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  • 1 Institute of Economic Research, Hitotsubashi University 2-1 Naka, Kunitachi city, Tokyo 186-8603, Japan
  • | 2 Institute of Russian and East European Economic Studies, Japan Association for Trade with Russia and Central-Eastern Europe (ROTOBO) Tokyo, Japan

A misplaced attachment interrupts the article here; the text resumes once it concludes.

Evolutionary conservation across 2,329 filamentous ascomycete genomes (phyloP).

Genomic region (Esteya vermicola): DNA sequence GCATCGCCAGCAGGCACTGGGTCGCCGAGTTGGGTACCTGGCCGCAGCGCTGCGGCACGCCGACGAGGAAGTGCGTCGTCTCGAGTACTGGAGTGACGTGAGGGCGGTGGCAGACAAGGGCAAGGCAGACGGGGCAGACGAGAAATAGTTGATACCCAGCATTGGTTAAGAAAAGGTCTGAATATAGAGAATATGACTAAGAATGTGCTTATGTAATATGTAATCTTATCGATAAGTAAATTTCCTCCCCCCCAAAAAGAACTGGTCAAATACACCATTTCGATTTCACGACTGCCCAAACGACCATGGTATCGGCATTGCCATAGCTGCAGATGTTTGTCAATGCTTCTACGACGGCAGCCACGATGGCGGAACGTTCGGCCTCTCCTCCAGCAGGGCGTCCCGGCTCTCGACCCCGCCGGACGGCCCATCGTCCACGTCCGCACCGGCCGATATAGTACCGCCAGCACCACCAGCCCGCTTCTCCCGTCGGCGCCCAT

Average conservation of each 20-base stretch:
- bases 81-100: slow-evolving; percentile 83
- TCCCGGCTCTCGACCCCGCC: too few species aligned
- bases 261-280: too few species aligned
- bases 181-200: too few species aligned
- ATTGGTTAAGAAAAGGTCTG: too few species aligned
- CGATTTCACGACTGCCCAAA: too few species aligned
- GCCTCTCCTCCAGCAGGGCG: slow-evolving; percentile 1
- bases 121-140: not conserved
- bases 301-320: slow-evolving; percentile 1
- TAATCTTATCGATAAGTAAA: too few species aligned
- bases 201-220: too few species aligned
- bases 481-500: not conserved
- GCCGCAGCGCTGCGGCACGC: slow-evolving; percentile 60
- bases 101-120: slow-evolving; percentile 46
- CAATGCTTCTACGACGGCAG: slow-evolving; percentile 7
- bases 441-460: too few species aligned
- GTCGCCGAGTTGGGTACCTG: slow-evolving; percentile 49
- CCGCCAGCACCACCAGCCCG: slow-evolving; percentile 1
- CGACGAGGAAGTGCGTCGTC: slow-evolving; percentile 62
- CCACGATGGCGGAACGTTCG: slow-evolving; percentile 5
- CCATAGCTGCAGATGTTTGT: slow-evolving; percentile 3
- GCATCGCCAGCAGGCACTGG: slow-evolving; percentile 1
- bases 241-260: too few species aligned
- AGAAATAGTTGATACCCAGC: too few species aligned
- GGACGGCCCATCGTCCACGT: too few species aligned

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The new pension system launched in Hungary in 1998 is epoch-making for having introduced a mandatory private pension scheme (MPPS). However, the political decision-making on pension reform and the scheme operations have been greatly influenced by conflicts of interests among ministries, political conflicts between parties, and the presence of special interest groups, including trade unions and financial institutions. This situation may have had a certain negative influence on the legal framework of the MPPS and on the management performance of private pension funds. In order for the MPPS to be sustainable in the future and to make insurance beneficiary profits a top priority, the corporate governance reform of pension funds and reinforcement of the monitoring system over them, and political neutralisation of the public pension system are necessary.

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